Featuring Emma Talbott


Hair was never more important to little Black girls than on Easter Sunday.
Emma Talbott (2016) Cropped.jpg

About Emma

Emma McElvaney Talbott is a Louisville, Kentucky native. She is an educator, author, freelance writer and genealogist. She participated in civil rights demonstrations, including the 1963 March on Washington, and is driven by a desire to write and speak truth to power and fulfill the dreams of her ancestors. Talbott holds state certifications in administration, supervision and reading. A former adjunct professor at the University of Louisville, Clark Atlanta University and Spalding University, she founded the David C. & Emma W. Miles McElvaney Memorial Scholarship for African American students. A graduate of Central High School, Kentucky State University and Indiana University, she has extensive postgraduate studies at three additional universities. Her first book was The Joy and Challenge of Raising African American Children, and for seven years she served as parenting editor for Family Digest magazine and Family Digest Baby magazine and wrote two columns, “Ask Emma” and “Child Builders.”

We had a chance to interview author Emma McElvaney Talbott, whose essay "The Gift of Hair, the Gift of Joy" appears in All the Women in My Family Sing. This is what we learned...

What inspired you to write your essay for this anthology?

Every soul has life stories worth sharing. To chronicle one’s experiences is to leave a record for those who follow.  It is important for me to share an experience in an area where Black women have been overlooked, left out or ignored.  If we look deep enough, search hard and long enough, it becomes apparent that women of color are an integral history.

What is one of the most memorable challenges you have experienced as a woman of color in the twenty-first century?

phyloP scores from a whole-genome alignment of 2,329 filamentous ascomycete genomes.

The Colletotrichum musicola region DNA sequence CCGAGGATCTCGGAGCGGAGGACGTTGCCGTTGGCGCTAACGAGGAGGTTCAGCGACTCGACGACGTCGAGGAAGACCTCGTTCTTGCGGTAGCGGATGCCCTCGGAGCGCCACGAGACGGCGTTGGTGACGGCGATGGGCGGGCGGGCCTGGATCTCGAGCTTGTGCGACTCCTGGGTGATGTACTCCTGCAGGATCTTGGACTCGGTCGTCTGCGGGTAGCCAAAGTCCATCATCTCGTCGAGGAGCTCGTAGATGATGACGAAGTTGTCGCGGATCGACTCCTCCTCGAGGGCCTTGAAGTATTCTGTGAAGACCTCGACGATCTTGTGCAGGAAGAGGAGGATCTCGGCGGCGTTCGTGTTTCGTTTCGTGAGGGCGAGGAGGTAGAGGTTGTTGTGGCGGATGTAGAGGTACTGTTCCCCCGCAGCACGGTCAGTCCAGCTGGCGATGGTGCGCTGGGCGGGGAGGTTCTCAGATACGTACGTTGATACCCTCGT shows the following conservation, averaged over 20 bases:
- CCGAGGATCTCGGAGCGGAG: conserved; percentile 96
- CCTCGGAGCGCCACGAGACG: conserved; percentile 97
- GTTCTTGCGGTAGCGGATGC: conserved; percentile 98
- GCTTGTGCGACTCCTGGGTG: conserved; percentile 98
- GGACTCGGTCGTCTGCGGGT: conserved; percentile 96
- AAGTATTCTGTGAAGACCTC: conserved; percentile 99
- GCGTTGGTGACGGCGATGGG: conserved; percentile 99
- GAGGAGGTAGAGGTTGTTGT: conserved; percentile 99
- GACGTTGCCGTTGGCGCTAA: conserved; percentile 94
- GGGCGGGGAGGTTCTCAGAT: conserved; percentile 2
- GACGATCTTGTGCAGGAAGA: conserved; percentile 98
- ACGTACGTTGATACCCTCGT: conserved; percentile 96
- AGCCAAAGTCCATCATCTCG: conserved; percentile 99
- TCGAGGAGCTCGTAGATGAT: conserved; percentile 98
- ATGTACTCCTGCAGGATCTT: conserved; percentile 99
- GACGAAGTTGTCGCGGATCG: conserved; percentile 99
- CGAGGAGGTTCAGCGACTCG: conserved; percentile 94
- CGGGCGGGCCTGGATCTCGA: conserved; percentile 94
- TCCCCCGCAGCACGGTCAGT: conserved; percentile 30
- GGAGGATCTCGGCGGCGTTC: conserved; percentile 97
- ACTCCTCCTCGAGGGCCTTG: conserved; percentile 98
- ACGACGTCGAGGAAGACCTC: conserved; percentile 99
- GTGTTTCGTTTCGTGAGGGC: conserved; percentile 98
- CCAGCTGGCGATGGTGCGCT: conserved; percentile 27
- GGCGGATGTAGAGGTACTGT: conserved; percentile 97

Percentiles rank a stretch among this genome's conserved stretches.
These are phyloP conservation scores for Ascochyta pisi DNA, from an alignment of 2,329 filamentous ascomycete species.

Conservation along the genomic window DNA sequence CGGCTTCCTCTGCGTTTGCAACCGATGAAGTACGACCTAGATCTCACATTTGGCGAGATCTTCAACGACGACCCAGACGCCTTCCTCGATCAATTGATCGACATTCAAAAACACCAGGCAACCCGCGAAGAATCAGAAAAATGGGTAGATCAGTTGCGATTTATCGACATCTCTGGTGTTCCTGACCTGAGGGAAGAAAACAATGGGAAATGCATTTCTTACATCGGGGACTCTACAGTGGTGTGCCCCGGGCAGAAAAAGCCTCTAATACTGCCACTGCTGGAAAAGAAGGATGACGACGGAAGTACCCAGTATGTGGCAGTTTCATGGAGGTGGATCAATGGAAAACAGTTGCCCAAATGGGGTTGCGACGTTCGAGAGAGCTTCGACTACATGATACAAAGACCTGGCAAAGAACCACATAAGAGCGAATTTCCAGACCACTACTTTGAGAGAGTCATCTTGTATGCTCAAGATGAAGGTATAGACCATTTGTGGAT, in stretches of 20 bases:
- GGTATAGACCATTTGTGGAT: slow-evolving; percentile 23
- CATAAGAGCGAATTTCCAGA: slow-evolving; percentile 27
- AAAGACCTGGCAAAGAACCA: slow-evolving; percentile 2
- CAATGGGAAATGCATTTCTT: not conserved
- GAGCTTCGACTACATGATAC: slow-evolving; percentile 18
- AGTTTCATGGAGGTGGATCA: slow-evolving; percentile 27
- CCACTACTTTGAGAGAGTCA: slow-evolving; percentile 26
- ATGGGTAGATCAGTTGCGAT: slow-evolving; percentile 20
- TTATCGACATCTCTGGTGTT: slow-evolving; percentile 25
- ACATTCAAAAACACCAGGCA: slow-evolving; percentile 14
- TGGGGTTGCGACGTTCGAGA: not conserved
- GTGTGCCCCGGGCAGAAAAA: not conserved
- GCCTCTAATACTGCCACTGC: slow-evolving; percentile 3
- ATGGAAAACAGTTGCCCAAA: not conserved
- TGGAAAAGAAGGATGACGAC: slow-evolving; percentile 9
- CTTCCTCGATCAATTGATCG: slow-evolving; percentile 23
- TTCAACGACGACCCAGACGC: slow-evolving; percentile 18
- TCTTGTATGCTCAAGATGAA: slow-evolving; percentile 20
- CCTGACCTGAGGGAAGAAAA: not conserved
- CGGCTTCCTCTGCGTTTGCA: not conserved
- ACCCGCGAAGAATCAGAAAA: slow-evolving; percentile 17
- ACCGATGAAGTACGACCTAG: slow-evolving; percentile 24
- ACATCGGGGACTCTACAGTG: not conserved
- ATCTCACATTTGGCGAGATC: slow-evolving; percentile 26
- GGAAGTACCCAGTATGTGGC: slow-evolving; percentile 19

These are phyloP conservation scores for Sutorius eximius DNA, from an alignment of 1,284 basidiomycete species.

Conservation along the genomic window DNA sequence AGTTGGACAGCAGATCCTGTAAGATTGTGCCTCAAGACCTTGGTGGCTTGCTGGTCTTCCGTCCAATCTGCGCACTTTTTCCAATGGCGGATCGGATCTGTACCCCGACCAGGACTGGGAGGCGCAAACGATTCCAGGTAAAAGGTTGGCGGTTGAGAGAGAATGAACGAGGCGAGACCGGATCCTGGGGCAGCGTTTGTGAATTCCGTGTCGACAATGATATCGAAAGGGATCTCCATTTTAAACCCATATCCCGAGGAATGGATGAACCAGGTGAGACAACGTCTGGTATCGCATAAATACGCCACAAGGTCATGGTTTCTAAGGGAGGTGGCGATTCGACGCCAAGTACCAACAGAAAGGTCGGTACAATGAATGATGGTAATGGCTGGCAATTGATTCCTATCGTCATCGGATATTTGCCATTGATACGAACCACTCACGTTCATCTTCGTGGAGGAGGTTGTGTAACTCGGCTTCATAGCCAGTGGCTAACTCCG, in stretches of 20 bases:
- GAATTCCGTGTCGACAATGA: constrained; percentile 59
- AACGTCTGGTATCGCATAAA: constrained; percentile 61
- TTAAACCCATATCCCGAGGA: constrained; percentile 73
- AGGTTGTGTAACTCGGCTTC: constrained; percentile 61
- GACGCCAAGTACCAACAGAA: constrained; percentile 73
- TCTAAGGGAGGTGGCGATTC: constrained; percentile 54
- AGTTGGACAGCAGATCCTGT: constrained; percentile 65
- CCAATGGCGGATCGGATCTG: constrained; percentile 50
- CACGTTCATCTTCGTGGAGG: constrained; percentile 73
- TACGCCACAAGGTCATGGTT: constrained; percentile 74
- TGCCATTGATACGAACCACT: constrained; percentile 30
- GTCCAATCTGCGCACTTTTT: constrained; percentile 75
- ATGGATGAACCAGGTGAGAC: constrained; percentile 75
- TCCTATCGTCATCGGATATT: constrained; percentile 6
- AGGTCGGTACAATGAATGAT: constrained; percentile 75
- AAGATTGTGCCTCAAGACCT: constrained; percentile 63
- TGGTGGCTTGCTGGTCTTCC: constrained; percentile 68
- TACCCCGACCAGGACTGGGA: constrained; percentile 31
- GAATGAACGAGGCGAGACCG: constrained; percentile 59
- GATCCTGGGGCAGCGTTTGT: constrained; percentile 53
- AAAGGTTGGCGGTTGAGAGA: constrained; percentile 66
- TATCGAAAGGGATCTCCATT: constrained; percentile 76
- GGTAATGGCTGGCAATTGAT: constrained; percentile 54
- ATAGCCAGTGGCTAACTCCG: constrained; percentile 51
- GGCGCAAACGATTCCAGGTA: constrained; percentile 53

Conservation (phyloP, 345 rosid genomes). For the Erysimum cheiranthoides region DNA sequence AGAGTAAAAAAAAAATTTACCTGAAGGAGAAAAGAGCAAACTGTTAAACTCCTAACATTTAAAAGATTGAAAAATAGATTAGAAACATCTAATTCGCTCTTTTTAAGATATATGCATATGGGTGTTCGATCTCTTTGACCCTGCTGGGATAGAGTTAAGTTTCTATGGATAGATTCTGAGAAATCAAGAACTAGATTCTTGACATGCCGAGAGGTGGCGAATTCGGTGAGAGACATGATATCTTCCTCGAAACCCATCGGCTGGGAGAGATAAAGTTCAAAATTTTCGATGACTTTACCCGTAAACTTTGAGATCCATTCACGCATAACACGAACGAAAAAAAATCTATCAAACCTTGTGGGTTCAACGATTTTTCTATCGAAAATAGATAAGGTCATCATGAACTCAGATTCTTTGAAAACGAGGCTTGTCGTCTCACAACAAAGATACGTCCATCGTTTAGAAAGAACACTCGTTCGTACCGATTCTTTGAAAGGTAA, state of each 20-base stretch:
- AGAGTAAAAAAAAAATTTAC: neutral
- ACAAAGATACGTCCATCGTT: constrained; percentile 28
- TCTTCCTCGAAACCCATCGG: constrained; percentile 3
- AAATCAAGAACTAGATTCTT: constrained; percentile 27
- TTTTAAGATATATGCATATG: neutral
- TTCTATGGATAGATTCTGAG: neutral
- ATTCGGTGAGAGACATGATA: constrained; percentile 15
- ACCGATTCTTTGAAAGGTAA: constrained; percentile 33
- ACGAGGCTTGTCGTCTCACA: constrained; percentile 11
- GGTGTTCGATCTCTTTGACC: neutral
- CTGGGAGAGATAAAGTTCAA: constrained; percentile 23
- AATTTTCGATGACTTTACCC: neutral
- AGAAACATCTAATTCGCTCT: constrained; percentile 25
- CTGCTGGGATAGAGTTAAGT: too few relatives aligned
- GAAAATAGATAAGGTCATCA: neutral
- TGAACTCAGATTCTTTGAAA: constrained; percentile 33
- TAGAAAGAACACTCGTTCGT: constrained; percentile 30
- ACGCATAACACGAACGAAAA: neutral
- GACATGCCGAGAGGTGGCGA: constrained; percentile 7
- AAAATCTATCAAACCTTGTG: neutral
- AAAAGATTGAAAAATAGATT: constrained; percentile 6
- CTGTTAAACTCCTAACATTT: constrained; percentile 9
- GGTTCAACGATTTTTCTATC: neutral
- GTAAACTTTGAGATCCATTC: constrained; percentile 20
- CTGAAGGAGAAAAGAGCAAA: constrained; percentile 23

Naming one memorable challenge does not work for me because my experiences are a continuum from early in my life until today. My memorable challenges came in the 20th century and continue in new ways in the 21st century.  These challenges include beating the pavement to increase voter registration when Barack Obama was running for office.  After his election, there was a backlash from evil forces that were angry that history was being altered.  

Give an example of women’s roles in today’s social justice movement.

Black Lives Matter founders, Opal Tometi, Alicia Garza and Patrisse Cullory, are three beautiful examples of what strong women of color can do when they declare war on injustice.  When it is time for a movement, forces come together to make it happen.  Watching the movement grow across the country in spite of those who try to muddy the message is encouraging and something to be celebrated. Three powerful forces to be reckoned with, growing exponentially.

What have your experiences been in leadership as a woman of color?

It is an honor to be a part of a groundswell of women who were on the frontlines of the modern day Civil Rights Movement.   I was involved in the local struggle through planning sessions, sit-in demonstrations and eventually as a participant in the 1963 March on Washington.  We returned to our communities to continue the push toward equality and first class citizenship. After being told that Kentucky State College students could not take part in the Dr. Martin Luther King led “March on Frankfort” Kentucky in March 1964, I wrote the letter to successfully petition the college president to allow students to participate.  As an educator and community voice, my pen is my weapon of persuasion as I write opinion editorials questioning the status quo, and challenging readers to think a little deeper and believe that they can help create a better world.

What do you most hope readers will take away from reading this book?

An acknowledgement that women of color are strong and courageous with many stories and experiences to share.  Though we each share one essay, which is the tip of the iceberg.  Know that our souls run deep like the rivers from the Euphrates, the Nile and on to the Mississippi.

Know that we follow a long list of women of color who paved the way by writing and with gratitude we accept the baton that has been given to us as we continue the journey.